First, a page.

Dyslexia and School Accommodations

In my previous blogs I have been discussing the specific types of learning disabilities and what schools should be doing to accommodate the student that has them. I have touched on dysgraphia and dyscalculia. Today I want to talk about school accommodations for the student with dyslexia, perhaps the most well known of the types of learning disabilities. If you read another blog, written by Kristyn, in the special needs parenting section, you can get a brief overview of what dyslexia is. My job is to inform you of some of the expectations of the school for a child with dyslexia.

When a child is diagnosed with dyslexia, you should expect the school to do some of the following:

*See it, Say it, Write it all at the same time. This strategy worked well for my students with dyslexia. They see the word, say it and write it as they are saying it and seeing it.

*Instructions and lessons should follow an order that is understandable to the students, jumping back and forth from one topic to another may cause confusion. A teacher should make sense and go in a distinct order when teaching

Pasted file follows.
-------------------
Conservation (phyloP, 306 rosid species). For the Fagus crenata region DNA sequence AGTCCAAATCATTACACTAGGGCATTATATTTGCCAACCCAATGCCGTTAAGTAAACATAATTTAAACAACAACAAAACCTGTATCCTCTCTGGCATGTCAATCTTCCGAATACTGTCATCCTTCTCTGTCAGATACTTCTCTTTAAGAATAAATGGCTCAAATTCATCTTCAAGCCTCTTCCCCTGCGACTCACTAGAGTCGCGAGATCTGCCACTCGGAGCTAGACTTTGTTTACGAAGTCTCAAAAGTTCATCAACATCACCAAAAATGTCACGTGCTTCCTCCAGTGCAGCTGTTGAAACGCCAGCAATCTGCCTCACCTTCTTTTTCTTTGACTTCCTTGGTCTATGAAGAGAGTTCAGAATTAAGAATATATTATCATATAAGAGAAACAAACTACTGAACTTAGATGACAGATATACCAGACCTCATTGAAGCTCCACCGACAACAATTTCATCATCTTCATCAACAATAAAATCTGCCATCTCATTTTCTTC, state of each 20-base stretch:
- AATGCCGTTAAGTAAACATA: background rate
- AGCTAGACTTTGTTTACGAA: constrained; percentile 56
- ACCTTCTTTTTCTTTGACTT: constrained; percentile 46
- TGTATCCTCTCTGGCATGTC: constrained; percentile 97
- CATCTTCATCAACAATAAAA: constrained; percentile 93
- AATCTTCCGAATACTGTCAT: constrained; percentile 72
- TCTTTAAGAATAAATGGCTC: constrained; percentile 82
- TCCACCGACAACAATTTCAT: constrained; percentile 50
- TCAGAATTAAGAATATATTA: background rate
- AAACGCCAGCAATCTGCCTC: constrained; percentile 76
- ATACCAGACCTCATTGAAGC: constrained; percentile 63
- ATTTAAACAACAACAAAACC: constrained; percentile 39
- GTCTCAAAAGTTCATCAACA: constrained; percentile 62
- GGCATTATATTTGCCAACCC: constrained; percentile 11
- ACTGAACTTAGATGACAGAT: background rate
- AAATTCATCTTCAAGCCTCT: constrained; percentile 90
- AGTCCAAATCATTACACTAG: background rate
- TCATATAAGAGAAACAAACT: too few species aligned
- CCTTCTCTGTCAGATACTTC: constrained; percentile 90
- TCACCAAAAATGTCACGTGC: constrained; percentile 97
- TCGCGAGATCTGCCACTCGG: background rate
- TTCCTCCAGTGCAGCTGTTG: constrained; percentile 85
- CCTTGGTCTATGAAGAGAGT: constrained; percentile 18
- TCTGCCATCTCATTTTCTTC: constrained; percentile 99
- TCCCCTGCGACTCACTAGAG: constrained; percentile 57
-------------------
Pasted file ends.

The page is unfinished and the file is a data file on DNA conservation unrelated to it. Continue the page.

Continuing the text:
*Direct instruction by teachers

*Use of a tape recorder to record notes, rather than writing

*Directions that are broken down into smaller steps

*Reading guides that are pre-made by the teacher

*Many dyslexic students are visual and tactile learners, teachers should try to teach with an overhead often so students can see the content and offer hands-on projects for children as much as possible

*Graphic organizers should be utilized as often as possible

*Students should sit in close proximity to the teacher

*Allow extra time for tests and allow for tests in other curricular areas (social studies, science) to be read to the student

*Monitor use of daily planner; help with filling it out

*Students with dyslexia may be allowed to orally respond to a question that would normally need to be written

*Limit note taking, have children with dyslexia fill out an outline during note taking times

*Peer tutor or homework buddy as necessary

Accommodations are mandatory for a child with dyslexia. Without them, the child may not be learning up to his or her full potential.